Mozilla.org, sporting a new look on its home page, has formed The Mozilla Foundation, a nonprofit that will support its development efforts and promote its software. The foundation was launched with $2 million in support from AOL as well as a $300,000 donation from Mitch Kapor, chairman of The Mozilla Foundation. From the Mozilla.org press release:
Mozilla.org, the organization that coordinates Mozilla open source development, today announced the launch of a new foundation that will continue to promote the development, distribution and adoption of the award-winning Mozilla standards-based web applications and core technologies, including the Gecko browser layout engine. The Mozilla Foundation will continue and expand on the efforts of mozilla.org, the group managing the daily operations of the Mozilla project since its inception.
"It has been a long-standing objective of the Mozilla team to create an independent organization so we can continue to lead and innovate," said Mitchell Baker, Chief Lizard Wrangler at mozilla.org, who will become President of The Mozilla Foundation. "Weire grateful for the past and ongoing support of America Online, and we look forward to continuing to work with AOL over coming years. Mozilla was developed in an open source environment and built by harnessing the creative power of thousands of programmers on the Internet. Going forward, we will continue to partner with developers and industry leaders to keep content on the Web open."
To help launch the new organization, America Online has pledged $2 million in cash to the Mozilla Foundation over the next two years. AOL will also contribute additional resources through equipment, domain names and trademarks, and related intellectual property, as well as providing some transitional assistance for key personnel as they move into the new organization.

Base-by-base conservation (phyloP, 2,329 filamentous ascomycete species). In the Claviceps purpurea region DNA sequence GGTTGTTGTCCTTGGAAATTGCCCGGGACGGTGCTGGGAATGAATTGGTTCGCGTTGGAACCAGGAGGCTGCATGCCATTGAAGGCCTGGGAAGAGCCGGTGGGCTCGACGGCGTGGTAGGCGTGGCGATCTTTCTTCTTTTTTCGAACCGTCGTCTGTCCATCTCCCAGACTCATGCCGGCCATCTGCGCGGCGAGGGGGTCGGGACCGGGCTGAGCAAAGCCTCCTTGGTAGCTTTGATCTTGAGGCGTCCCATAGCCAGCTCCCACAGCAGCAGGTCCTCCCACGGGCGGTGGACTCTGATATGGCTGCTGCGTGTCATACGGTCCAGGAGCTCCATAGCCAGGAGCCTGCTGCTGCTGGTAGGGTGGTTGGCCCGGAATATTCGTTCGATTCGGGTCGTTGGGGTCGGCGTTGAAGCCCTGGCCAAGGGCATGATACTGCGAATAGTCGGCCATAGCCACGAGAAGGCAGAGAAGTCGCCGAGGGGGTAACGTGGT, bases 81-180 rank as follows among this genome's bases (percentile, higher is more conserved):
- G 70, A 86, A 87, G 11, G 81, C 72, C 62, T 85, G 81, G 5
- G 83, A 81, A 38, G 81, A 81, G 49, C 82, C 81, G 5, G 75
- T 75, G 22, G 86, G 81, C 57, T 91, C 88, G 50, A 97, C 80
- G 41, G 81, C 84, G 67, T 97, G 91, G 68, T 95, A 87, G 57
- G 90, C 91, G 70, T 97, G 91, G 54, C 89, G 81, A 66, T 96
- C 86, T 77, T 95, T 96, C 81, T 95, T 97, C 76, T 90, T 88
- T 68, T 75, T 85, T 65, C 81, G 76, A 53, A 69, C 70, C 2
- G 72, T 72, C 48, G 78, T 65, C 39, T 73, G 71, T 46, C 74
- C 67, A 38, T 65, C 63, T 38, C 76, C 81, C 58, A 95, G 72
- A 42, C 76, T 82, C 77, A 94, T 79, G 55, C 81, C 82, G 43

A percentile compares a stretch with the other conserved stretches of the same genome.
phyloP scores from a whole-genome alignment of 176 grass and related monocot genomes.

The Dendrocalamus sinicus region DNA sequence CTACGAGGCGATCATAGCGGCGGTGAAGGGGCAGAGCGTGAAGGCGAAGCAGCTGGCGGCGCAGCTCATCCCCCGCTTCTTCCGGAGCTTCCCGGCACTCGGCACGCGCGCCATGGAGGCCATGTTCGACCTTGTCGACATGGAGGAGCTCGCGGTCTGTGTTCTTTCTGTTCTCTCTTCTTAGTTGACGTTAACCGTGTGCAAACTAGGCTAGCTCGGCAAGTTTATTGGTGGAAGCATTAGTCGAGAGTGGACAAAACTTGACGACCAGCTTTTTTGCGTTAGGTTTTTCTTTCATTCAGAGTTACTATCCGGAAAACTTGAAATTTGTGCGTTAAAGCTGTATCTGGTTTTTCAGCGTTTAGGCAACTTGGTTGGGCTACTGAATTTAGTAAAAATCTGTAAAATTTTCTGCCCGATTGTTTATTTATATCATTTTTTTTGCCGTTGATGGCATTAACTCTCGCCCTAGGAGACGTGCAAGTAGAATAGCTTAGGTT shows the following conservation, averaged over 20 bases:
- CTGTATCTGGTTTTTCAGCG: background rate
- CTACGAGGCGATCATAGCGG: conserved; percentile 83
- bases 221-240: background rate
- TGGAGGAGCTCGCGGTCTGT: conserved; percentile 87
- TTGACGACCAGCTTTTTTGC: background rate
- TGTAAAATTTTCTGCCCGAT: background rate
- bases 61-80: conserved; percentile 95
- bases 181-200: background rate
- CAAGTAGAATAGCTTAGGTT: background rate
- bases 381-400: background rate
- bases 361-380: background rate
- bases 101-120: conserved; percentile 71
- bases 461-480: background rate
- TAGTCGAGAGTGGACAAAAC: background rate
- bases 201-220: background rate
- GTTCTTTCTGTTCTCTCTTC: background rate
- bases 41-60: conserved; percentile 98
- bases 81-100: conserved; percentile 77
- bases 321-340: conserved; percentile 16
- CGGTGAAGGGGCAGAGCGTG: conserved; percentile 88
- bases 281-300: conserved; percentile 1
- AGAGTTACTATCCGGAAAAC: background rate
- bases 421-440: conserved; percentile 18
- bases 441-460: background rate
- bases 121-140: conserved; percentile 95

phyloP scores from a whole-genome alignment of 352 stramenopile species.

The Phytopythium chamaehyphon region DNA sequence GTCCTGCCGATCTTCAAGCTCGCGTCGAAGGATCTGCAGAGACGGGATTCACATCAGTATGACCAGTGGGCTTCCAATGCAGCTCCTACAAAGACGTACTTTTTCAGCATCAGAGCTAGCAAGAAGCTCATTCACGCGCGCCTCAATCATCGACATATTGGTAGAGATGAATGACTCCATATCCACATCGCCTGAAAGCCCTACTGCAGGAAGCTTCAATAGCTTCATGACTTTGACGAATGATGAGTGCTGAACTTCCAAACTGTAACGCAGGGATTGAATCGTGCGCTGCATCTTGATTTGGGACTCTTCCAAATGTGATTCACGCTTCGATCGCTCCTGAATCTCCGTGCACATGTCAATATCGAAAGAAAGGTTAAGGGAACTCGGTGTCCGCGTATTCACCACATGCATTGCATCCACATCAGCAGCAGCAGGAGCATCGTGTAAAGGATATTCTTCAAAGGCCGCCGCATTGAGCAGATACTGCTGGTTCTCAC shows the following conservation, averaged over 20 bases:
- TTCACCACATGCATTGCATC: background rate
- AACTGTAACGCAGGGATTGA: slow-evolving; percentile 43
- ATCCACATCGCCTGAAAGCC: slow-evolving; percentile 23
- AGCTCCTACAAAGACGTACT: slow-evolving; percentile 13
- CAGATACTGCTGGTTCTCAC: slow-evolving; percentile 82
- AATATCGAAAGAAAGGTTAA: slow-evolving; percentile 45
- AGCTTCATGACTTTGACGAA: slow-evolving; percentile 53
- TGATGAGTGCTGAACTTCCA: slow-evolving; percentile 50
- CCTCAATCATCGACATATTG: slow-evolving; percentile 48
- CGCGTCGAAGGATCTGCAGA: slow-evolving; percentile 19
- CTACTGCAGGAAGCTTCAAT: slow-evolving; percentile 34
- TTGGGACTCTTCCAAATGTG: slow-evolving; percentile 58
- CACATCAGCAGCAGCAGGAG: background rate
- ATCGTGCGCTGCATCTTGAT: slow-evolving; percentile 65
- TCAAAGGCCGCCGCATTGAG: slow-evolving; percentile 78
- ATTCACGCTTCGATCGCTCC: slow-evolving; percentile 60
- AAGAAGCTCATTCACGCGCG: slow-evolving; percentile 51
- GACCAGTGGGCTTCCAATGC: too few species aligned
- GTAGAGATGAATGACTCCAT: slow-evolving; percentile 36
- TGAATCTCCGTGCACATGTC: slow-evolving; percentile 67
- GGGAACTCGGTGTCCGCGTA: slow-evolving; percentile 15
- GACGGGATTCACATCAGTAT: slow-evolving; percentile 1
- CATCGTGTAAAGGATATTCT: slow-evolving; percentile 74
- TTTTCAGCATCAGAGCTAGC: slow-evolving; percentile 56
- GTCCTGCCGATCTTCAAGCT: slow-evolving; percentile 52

Other companies supporting the new foundation include Red Hat and Sun Microsystems.
Meanwhile, a CNET News.com article explains that AOL has fired 50 Netscape employees as part of the reorganization:
The move affects less than 10 percent of Netscape employees, according to an AOL representative, who added that the company plans to continue to support current versions of the Netscape browser and the Netscape Web portal.
"Netscape remains a key part of our multibrand strategy," AOL spokesman Andrew Weinstein said. "We will continue to support the browser and the portal."
A seemingly more reactionary MozillaZine article paints a picture of a more bleak future for Netscape:
It has been learned through public and private sources that AOL has cut or will cut the remaining team working on Mozilla in a mass firing and are dismantling what was left of Netscape (theyive even pulled the logos off the buildings). Some will remain working on Mozilla during the transition, and will move to other jobs within AOL.
The news isnit all doom and gloom, folks. Iive been informed that the number of volunteer Mozilla hackers started eclipsing the number of Netscape hackers last month, and that a number of folks have already been snatched up by other organizations.